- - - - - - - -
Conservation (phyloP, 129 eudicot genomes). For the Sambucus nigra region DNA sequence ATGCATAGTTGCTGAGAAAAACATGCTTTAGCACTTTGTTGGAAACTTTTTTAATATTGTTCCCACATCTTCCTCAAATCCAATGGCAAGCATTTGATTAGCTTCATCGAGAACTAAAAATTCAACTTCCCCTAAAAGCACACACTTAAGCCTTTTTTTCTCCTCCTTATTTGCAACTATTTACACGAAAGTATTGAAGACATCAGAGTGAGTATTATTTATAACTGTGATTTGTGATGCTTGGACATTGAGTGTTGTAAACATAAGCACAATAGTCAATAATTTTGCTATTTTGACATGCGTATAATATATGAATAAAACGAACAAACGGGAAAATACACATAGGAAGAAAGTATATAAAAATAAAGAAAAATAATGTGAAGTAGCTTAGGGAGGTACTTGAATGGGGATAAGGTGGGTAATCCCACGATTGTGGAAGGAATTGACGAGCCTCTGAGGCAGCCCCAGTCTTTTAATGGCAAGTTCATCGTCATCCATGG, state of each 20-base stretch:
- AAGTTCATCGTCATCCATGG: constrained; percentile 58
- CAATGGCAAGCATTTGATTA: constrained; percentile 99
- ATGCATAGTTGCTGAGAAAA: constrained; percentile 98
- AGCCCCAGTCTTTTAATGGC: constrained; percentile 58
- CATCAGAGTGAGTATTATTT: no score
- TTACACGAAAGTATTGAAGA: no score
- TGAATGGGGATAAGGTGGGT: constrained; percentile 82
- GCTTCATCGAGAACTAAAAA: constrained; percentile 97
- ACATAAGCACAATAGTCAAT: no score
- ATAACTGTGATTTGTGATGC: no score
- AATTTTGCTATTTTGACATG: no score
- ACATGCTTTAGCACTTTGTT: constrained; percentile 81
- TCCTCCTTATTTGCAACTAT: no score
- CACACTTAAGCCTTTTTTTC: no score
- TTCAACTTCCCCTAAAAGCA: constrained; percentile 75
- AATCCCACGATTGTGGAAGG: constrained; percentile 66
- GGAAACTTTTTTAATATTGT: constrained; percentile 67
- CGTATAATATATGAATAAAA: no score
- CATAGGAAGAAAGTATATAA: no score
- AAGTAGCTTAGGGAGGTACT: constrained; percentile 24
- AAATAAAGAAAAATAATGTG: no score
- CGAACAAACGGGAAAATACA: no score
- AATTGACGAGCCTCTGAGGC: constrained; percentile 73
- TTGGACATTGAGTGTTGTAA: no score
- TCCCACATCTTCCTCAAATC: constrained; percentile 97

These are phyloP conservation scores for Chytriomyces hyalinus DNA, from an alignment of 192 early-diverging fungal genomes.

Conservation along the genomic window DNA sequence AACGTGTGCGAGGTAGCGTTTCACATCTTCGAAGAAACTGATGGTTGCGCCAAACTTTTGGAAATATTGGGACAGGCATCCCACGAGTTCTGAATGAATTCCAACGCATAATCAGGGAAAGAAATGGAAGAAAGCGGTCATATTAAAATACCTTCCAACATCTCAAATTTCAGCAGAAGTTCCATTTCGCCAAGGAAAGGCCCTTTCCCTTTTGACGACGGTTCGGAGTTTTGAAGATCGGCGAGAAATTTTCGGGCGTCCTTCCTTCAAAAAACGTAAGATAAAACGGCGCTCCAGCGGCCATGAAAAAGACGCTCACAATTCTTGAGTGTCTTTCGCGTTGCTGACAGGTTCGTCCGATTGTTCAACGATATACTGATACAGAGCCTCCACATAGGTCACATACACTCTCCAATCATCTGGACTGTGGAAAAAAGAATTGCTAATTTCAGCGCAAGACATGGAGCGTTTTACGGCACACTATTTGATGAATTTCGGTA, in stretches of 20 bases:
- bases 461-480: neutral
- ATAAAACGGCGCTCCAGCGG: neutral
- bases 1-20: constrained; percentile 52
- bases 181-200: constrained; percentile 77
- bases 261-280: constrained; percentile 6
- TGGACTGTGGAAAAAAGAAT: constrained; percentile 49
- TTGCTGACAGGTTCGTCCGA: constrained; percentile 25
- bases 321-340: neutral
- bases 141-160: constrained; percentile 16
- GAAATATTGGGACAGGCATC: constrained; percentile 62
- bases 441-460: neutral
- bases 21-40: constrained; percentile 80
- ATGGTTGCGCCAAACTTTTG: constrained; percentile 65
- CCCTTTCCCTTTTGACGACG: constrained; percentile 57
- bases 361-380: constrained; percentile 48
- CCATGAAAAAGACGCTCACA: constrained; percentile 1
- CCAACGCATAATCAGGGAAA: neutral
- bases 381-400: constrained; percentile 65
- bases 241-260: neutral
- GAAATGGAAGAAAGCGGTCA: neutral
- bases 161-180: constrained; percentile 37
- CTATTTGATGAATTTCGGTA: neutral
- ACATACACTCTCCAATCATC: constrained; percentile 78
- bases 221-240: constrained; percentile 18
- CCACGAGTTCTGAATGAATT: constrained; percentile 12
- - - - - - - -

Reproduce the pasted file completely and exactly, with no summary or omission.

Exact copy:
Conservation (phyloP, 129 eudicot genomes). For the Sambucus nigra region DNA sequence ATGCATAGTTGCTGAGAAAAACATGCTTTAGCACTTTGTTGGAAACTTTTTTAATATTGTTCCCACATCTTCCTCAAATCCAATGGCAAGCATTTGATTAGCTTCATCGAGAACTAAAAATTCAACTTCCCCTAAAAGCACACACTTAAGCCTTTTTTTCTCCTCCTTATTTGCAACTATTTACACGAAAGTATTGAAGACATCAGAGTGAGTATTATTTATAACTGTGATTTGTGATGCTTGGACATTGAGTGTTGTAAACATAAGCACAATAGTCAATAATTTTGCTATTTTGACATGCGTATAATATATGAATAAAACGAACAAACGGGAAAATACACATAGGAAGAAAGTATATAAAAATAAAGAAAAATAATGTGAAGTAGCTTAGGGAGGTACTTGAATGGGGATAAGGTGGGTAATCCCACGATTGTGGAAGGAATTGACGAGCCTCTGAGGCAGCCCCAGTCTTTTAATGGCAAGTTCATCGTCATCCATGG, state of each 20-base stretch:
- AAGTTCATCGTCATCCATGG: constrained; percentile 58
- CAATGGCAAGCATTTGATTA: constrained; percentile 99
- ATGCATAGTTGCTGAGAAAA: constrained; percentile 98
- AGCCCCAGTCTTTTAATGGC: constrained; percentile 58
- CATCAGAGTGAGTATTATTT: no score
- TTACACGAAAGTATTGAAGA: no score
- TGAATGGGGATAAGGTGGGT: constrained; percentile 82
- GCTTCATCGAGAACTAAAAA: constrained; percentile 97
- ACATAAGCACAATAGTCAAT: no score
- ATAACTGTGATTTGTGATGC: no score
- AATTTTGCTATTTTGACATG: no score
- ACATGCTTTAGCACTTTGTT: constrained; percentile 81
- TCCTCCTTATTTGCAACTAT: no score
- CACACTTAAGCCTTTTTTTC: no score
- TTCAACTTCCCCTAAAAGCA: constrained; percentile 75
- AATCCCACGATTGTGGAAGG: constrained; percentile 66
- GGAAACTTTTTTAATATTGT: constrained; percentile 67
- CGTATAATATATGAATAAAA: no score
- CATAGGAAGAAAGTATATAA: no score
- AAGTAGCTTAGGGAGGTACT: constrained; percentile 24
- AAATAAAGAAAAATAATGTG: no score
- CGAACAAACGGGAAAATACA: no score
- AATTGACGAGCCTCTGAGGC: constrained; percentile 73
- TTGGACATTGAGTGTTGTAA: no score
- TCCCACATCTTCCTCAAATC: constrained; percentile 97

These are phyloP conservation scores for Chytriomyces hyalinus DNA, from an alignment of 192 early-diverging fungal genomes.

Conservation along the genomic window DNA sequence AACGTGTGCGAGGTAGCGTTTCACATCTTCGAAGAAACTGATGGTTGCGCCAAACTTTTGGAAATATTGGGACAGGCATCCCACGAGTTCTGAATGAATTCCAACGCATAATCAGGGAAAGAAATGGAAGAAAGCGGTCATATTAAAATACCTTCCAACATCTCAAATTTCAGCAGAAGTTCCATTTCGCCAAGGAAAGGCCCTTTCCCTTTTGACGACGGTTCGGAGTTTTGAAGATCGGCGAGAAATTTTCGGGCGTCCTTCCTTCAAAAAACGTAAGATAAAACGGCGCTCCAGCGGCCATGAAAAAGACGCTCACAATTCTTGAGTGTCTTTCGCGTTGCTGACAGGTTCGTCCGATTGTTCAACGATATACTGATACAGAGCCTCCACATAGGTCACATACACTCTCCAATCATCTGGACTGTGGAAAAAAGAATTGCTAATTTCAGCGCAAGACATGGAGCGTTTTACGGCACACTATTTGATGAATTTCGGTA, in stretches of 20 bases:
- bases 461-480: neutral
- ATAAAACGGCGCTCCAGCGG: neutral
- bases 1-20: constrained; percentile 52
- bases 181-200: constrained; percentile 77
- bases 261-280: constrained; percentile 6
- TGGACTGTGGAAAAAAGAAT: constrained; percentile 49
- TTGCTGACAGGTTCGTCCGA: constrained; percentile 25
- bases 321-340: neutral
- bases 141-160: constrained; percentile 16
- GAAATATTGGGACAGGCATC: constrained; percentile 62
- bases 441-460: neutral
- bases 21-40: constrained; percentile 80
- ATGGTTGCGCCAAACTTTTG: constrained; percentile 65
- CCCTTTCCCTTTTGACGACG: constrained; percentile 57
- bases 361-380: constrained; percentile 48
- CCATGAAAAAGACGCTCACA: constrained; percentile 1
- CCAACGCATAATCAGGGAAA: neutral
- bases 381-400: constrained; percentile 65
- bases 241-260: neutral
- GAAATGGAAGAAAGCGGTCA: neutral
- bases 161-180: constrained; percentile 37
- CTATTTGATGAATTTCGGTA: neutral
- ACATACACTCTCCAATCATC: constrained; percentile 78
- bases 221-240: constrained; percentile 18
- CCACGAGTTCTGAATGAATT: constrained; percentile 12